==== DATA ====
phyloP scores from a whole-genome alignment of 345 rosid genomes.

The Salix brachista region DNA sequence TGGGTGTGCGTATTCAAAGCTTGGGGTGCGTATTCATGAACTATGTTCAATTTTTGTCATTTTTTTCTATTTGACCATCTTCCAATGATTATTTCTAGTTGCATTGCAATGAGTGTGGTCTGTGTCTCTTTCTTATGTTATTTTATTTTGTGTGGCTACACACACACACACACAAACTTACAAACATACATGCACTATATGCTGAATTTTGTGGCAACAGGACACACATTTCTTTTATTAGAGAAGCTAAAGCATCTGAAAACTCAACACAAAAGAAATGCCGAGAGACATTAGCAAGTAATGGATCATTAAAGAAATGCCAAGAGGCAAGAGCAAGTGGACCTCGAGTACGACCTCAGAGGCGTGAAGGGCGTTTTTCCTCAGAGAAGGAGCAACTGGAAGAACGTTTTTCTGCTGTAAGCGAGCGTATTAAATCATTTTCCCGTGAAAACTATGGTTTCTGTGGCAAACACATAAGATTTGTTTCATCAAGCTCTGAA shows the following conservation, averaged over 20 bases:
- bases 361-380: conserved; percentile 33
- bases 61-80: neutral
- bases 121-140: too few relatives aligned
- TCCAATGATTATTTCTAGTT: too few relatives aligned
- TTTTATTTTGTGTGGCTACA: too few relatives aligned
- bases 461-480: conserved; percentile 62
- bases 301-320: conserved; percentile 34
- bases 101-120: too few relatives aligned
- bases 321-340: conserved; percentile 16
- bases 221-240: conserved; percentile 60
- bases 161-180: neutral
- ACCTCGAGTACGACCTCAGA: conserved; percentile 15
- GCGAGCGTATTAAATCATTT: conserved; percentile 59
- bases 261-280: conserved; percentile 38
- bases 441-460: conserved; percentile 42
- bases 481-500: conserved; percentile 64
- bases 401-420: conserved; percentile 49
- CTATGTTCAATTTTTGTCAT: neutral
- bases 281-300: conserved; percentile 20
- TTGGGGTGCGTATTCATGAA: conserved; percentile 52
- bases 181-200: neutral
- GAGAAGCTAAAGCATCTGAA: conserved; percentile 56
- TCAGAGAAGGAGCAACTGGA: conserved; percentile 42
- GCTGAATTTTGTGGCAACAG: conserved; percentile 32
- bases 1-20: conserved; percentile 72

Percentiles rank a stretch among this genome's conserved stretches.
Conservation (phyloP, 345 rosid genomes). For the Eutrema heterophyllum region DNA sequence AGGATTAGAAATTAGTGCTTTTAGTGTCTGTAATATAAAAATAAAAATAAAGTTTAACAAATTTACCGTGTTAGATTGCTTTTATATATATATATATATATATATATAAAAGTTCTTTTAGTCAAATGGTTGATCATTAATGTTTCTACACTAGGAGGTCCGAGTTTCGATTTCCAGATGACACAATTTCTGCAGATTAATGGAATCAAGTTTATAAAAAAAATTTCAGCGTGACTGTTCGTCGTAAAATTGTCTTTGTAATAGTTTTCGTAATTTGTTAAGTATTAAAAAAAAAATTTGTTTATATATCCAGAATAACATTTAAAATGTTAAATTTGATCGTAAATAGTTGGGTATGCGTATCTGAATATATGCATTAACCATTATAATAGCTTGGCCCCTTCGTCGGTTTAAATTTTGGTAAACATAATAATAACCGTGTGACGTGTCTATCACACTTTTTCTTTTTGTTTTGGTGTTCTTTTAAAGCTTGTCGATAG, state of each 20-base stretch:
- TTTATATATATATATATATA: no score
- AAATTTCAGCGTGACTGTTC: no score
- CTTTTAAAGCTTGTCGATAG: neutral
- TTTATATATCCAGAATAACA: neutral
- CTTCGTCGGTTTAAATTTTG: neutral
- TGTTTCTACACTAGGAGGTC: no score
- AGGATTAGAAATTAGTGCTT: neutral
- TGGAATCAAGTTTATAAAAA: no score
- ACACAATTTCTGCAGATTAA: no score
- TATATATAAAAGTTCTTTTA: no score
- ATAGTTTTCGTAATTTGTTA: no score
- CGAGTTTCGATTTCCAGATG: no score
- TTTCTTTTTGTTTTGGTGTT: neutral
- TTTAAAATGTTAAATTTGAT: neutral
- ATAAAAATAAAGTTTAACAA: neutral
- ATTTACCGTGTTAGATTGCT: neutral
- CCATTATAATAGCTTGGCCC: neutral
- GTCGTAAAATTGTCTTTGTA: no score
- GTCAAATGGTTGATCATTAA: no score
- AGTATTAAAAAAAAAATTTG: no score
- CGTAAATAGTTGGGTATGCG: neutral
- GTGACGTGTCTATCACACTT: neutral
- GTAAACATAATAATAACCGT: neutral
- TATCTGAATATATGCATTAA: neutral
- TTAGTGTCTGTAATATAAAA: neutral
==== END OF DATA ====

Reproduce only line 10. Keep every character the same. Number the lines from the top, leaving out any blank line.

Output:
- bases 101-120: too few relatives aligned